Thomas Chrowder Chamberlin (1843-1928), the leading American geologist of his time, was known primarily as a glacialist and as an outstanding contributor to theoretical geology, particularly for his "planetesimal" theory of the origin of the planets.
Thomas Chamberlin was born on Sept. 25, 1843, in Mattoon, III., the son of a Methodist minister. In 1866 Chamberlin received a bachelor of arts degree from Beloit College and the next year married Alma Wilson. After a year of graduate study at the University of Wisconsin he became professor of natural sciences at the State Normal School, Whitewater, Wis. (1870-1873).
Chamberlin then went to Beloit College as professor of geology and began his career as a student of earth history. The glacial deposits around Beloit revealed dramatically that the climatic conditions in past ages differed sharply from current conditions. Chamberlin followed this obvious fact into a consideration of earth climates through the known range of geological time and finally into problems of cosmic physics.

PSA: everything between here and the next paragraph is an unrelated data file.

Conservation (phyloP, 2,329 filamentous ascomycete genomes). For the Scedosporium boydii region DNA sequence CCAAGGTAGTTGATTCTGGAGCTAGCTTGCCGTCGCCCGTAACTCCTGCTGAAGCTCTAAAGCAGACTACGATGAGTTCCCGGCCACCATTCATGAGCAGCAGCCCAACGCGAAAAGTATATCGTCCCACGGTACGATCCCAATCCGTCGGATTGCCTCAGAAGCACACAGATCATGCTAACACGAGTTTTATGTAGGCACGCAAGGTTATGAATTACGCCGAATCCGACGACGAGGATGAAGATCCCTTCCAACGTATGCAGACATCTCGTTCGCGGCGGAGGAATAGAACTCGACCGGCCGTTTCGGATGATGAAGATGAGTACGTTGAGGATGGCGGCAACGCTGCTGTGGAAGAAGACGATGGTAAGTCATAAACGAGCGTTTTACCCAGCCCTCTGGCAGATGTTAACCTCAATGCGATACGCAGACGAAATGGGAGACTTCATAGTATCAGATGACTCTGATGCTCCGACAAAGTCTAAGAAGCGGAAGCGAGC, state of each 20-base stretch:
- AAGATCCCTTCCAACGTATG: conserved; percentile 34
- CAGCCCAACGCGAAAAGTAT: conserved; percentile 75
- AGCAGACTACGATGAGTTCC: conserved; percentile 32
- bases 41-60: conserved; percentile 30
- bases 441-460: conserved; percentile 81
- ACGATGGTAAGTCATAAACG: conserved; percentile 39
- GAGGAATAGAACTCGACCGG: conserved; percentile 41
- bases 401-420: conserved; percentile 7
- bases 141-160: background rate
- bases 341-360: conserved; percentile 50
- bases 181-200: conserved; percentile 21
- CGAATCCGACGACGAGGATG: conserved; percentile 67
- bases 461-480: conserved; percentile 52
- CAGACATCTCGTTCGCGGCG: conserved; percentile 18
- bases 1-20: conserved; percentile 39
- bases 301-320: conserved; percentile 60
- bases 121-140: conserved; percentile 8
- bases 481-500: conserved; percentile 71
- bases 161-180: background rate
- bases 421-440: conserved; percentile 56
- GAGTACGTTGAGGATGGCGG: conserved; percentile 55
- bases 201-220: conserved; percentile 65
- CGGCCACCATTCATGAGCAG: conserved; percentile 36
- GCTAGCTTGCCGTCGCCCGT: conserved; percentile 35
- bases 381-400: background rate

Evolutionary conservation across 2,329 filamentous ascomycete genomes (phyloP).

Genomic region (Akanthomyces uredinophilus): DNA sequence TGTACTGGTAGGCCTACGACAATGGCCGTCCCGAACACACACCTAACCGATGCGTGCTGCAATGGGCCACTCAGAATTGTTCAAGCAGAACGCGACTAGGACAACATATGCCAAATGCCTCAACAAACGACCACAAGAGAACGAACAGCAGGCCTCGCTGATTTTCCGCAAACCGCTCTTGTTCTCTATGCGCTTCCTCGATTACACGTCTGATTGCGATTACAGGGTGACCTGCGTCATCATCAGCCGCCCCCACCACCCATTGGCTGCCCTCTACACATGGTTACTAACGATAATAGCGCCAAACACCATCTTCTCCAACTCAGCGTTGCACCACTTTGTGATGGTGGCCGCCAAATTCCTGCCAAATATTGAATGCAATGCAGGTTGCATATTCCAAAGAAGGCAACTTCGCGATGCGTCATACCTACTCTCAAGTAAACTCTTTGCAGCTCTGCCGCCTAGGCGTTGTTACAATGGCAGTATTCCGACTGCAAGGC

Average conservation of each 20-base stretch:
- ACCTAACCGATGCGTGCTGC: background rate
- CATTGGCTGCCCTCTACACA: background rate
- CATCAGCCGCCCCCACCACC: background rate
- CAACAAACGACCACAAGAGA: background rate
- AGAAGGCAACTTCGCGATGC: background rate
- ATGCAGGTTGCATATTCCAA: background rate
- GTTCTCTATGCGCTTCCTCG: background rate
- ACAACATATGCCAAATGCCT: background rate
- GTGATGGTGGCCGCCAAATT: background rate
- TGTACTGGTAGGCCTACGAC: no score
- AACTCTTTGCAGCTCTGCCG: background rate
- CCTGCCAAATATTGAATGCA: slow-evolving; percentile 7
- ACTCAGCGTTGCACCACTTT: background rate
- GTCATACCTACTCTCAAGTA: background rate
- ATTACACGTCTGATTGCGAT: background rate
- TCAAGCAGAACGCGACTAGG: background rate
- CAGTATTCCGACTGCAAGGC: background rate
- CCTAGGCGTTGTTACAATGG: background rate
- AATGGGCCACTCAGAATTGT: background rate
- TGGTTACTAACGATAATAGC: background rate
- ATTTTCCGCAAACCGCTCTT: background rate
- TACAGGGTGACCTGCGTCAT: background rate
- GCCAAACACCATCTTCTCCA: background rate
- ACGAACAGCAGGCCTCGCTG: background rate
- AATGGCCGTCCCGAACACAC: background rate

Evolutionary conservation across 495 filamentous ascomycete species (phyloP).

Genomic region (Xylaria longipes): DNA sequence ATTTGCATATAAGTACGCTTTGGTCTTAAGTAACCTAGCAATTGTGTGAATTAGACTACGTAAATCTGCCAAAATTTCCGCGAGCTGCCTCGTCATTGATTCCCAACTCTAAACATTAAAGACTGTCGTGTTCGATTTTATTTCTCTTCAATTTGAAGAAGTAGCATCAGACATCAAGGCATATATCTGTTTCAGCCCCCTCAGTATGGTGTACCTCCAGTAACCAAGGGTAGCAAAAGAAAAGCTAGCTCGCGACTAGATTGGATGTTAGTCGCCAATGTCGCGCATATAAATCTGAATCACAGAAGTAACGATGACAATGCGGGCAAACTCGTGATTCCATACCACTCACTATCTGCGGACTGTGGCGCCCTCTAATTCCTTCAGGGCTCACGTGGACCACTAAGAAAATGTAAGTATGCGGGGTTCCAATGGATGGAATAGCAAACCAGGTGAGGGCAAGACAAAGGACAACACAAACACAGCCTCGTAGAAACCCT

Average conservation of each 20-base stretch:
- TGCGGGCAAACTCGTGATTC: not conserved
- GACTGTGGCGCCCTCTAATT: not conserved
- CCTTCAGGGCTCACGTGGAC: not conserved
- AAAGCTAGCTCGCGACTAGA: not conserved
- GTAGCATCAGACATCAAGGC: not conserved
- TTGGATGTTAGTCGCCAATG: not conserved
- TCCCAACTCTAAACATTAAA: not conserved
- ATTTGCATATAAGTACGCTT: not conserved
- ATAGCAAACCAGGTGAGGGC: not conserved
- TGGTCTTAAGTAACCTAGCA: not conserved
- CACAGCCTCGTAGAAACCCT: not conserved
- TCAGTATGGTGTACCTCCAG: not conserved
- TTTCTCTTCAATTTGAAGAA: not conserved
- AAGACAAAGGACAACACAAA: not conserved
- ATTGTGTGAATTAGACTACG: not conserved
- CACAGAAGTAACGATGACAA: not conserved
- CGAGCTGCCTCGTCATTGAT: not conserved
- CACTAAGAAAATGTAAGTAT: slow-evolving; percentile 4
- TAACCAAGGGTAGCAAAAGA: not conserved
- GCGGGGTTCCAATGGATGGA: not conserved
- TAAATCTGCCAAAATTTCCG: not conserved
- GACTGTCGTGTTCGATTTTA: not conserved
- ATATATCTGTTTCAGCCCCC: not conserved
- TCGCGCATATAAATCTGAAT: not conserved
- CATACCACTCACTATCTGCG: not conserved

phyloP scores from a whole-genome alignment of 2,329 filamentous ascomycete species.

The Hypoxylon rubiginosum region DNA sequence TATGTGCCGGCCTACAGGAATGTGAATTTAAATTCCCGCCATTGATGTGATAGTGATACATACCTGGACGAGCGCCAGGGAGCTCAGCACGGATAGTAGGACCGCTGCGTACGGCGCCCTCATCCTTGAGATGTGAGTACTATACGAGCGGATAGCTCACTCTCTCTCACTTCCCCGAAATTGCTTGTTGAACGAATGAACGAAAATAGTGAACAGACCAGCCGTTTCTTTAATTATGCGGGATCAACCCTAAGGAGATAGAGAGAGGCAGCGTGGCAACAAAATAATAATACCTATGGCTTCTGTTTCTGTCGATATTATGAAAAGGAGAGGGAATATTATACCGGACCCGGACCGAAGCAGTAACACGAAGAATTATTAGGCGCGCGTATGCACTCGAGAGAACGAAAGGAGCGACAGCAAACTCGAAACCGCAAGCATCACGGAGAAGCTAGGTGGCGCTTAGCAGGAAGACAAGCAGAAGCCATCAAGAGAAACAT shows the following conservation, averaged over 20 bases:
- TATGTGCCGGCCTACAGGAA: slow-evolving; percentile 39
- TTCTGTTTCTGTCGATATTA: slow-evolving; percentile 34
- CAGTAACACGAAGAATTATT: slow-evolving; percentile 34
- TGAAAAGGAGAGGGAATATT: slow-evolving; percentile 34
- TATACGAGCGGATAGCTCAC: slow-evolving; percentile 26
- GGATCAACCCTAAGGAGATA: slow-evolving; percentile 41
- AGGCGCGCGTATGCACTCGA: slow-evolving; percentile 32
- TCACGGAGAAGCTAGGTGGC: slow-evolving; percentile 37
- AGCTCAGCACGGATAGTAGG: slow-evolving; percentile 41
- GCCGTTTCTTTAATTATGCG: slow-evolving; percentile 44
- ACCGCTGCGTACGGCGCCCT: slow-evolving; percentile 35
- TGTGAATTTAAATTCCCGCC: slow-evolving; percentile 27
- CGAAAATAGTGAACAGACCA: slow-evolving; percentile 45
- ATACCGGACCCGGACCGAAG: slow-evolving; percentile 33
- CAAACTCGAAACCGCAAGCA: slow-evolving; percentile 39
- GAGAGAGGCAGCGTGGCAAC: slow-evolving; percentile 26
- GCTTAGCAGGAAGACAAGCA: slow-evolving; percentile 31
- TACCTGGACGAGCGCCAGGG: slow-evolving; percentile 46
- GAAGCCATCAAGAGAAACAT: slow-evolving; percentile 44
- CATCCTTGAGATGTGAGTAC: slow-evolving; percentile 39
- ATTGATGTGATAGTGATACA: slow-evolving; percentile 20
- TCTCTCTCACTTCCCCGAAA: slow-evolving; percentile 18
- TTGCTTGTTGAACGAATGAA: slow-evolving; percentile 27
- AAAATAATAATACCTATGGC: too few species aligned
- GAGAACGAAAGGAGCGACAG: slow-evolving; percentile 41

While at Beloit, Chamberlin also served as an assistant on the Wisconsin State Survey (1873-1876) and as its chief (1877-1882). The results of the comprehensive survey, published in four volumes, attracted so much favorable attention that a Division of Glacial Geology was established in the U.S. Geological Survey, with Chamberlin as head (1882-1887). For the next 5 years he was president of the University of Chicago as head of the department of geology and director of the Waller Museum, becoming professor emeritus in 1919. In 1893 he founded the Journal of Geology and was editor in chief until 1922. He died on Nov. 15, 1928.
In the late 1890s Chamberlin began the series of papers which led to his "planetesimal" hypothesis. This was stated in its final form in The Origin of the Earth (1916). He drew upon a wide range of investigations in mathematics and astronomy and brought practically the whole field of cosmic physics to bear upon the problem. His theory grew out of efforts to test the long-standing nebular hypothesis. Chamberlin proposed that a star crossing close to the path of the sun caused a partial disruption of the sun. Materials were expelled and formed into great and small masses. Swarms of the minute particles solidified into what Chamberlin called "planetesimals." These in turn were drawn into the larger masses, which, moving in elliptical orbits, formed the planets of the solar system.
The only full-length study of Chamberlin is George L. Collie and Hiram D. Densmore, Thomas C. Chamberlin and Rollin D. Salisbury: A Beloit College Partnership (1932). For Chamberlin's life and work see Carroll Lane Fenton and Mildred Adams Fenton, Giants of Geology (1952; 1945 ed. entitled The Story of the Great Geologists). A summary of Chamberlin's survey of Wisconsin in 1876 is included in George P. Merrill, The First Hundred Years of American Geology (1924).